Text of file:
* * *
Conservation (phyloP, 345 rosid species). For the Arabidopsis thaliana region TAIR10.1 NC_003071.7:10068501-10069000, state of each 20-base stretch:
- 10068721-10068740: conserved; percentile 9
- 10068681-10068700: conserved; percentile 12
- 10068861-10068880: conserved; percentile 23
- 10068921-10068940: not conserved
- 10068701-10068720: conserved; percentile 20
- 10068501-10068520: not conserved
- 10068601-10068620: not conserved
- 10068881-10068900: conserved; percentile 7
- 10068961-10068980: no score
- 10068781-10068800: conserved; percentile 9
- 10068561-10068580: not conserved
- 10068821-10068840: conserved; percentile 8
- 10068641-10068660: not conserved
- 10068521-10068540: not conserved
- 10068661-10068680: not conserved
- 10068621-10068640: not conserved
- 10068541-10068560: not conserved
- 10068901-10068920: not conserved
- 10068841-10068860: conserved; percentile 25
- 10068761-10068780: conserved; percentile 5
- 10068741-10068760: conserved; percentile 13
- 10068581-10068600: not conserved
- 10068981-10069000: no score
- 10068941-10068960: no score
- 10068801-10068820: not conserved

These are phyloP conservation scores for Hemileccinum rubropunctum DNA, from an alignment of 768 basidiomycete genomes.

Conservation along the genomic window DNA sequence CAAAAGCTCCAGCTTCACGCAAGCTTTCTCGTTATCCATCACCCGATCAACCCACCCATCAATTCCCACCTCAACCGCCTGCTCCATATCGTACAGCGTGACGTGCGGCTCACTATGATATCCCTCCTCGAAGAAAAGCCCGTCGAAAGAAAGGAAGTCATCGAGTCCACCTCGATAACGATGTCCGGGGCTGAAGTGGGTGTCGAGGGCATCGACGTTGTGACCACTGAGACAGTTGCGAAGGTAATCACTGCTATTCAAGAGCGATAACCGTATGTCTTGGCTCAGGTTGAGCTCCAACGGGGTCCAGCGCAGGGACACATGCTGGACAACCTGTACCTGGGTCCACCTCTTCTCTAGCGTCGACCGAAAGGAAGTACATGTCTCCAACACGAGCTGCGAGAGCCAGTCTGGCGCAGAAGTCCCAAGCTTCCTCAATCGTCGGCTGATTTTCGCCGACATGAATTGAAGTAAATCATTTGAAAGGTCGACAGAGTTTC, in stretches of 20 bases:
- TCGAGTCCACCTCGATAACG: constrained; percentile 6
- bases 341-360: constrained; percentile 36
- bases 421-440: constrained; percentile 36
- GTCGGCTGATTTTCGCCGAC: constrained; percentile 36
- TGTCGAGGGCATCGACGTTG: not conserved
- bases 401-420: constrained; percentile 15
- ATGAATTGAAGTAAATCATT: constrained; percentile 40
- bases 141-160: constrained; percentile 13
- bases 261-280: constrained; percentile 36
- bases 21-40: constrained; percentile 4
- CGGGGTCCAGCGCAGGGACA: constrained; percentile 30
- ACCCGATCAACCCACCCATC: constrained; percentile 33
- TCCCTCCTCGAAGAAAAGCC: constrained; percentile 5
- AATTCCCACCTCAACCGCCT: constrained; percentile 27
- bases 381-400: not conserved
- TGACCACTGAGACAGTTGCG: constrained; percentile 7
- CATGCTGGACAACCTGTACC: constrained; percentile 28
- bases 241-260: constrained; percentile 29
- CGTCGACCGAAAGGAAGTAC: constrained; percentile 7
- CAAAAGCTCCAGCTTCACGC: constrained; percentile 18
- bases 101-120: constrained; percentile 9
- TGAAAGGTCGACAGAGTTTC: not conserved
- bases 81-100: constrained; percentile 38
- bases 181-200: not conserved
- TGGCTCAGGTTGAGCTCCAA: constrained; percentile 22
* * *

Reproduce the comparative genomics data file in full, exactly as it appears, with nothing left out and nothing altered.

Conservation (phyloP, 345 rosid species). For the Arabidopsis thaliana region TAIR10.1 NC_003071.7:10068501-10069000, state of each 20-base stretch:
- 10068721-10068740: conserved; percentile 9
- 10068681-10068700: conserved; percentile 12
- 10068861-10068880: conserved; percentile 23
- 10068921-10068940: not conserved
- 10068701-10068720: conserved; percentile 20
- 10068501-10068520: not conserved
- 10068601-10068620: not conserved
- 10068881-10068900: conserved; percentile 7
- 10068961-10068980: no score
- 10068781-10068800: conserved; percentile 9
- 10068561-10068580: not conserved
- 10068821-10068840: conserved; percentile 8
- 10068641-10068660: not conserved
- 10068521-10068540: not conserved
- 10068661-10068680: not conserved
- 10068621-10068640: not conserved
- 10068541-10068560: not conserved
- 10068901-10068920: not conserved
- 10068841-10068860: conserved; percentile 25
- 10068761-10068780: conserved; percentile 5
- 10068741-10068760: conserved; percentile 13
- 10068581-10068600: not conserved
- 10068981-10069000: no score
- 10068941-10068960: no score
- 10068801-10068820: not conserved

These are phyloP conservation scores for Hemileccinum rubropunctum DNA, from an alignment of 768 basidiomycete genomes.

Conservation along the genomic window DNA sequence CAAAAGCTCCAGCTTCACGCAAGCTTTCTCGTTATCCATCACCCGATCAACCCACCCATCAATTCCCACCTCAACCGCCTGCTCCATATCGTACAGCGTGACGTGCGGCTCACTATGATATCCCTCCTCGAAGAAAAGCCCGTCGAAAGAAAGGAAGTCATCGAGTCCACCTCGATAACGATGTCCGGGGCTGAAGTGGGTGTCGAGGGCATCGACGTTGTGACCACTGAGACAGTTGCGAAGGTAATCACTGCTATTCAAGAGCGATAACCGTATGTCTTGGCTCAGGTTGAGCTCCAACGGGGTCCAGCGCAGGGACACATGCTGGACAACCTGTACCTGGGTCCACCTCTTCTCTAGCGTCGACCGAAAGGAAGTACATGTCTCCAACACGAGCTGCGAGAGCCAGTCTGGCGCAGAAGTCCCAAGCTTCCTCAATCGTCGGCTGATTTTCGCCGACATGAATTGAAGTAAATCATTTGAAAGGTCGACAGAGTTTC, in stretches of 20 bases:
- TCGAGTCCACCTCGATAACG: constrained; percentile 6
- bases 341-360: constrained; percentile 36
- bases 421-440: constrained; percentile 36
- GTCGGCTGATTTTCGCCGAC: constrained; percentile 36
- TGTCGAGGGCATCGACGTTG: not conserved
- bases 401-420: constrained; percentile 15
- ATGAATTGAAGTAAATCATT: constrained; percentile 40
- bases 141-160: constrained; percentile 13
- bases 261-280: constrained; percentile 36
- bases 21-40: constrained; percentile 4
- CGGGGTCCAGCGCAGGGACA: constrained; percentile 30
- ACCCGATCAACCCACCCATC: constrained; percentile 33
- TCCCTCCTCGAAGAAAAGCC: constrained; percentile 5
- AATTCCCACCTCAACCGCCT: constrained; percentile 27
- bases 381-400: not conserved
- TGACCACTGAGACAGTTGCG: constrained; percentile 7
- CATGCTGGACAACCTGTACC: constrained; percentile 28
- bases 241-260: constrained; percentile 29
- CGTCGACCGAAAGGAAGTAC: constrained; percentile 7
- CAAAAGCTCCAGCTTCACGC: constrained; percentile 18
- bases 101-120: constrained; percentile 9
- TGAAAGGTCGACAGAGTTTC: not conserved
- bases 81-100: constrained; percentile 38
- bases 181-200: not conserved
- TGGCTCAGGTTGAGCTCCAA: constrained; percentile 22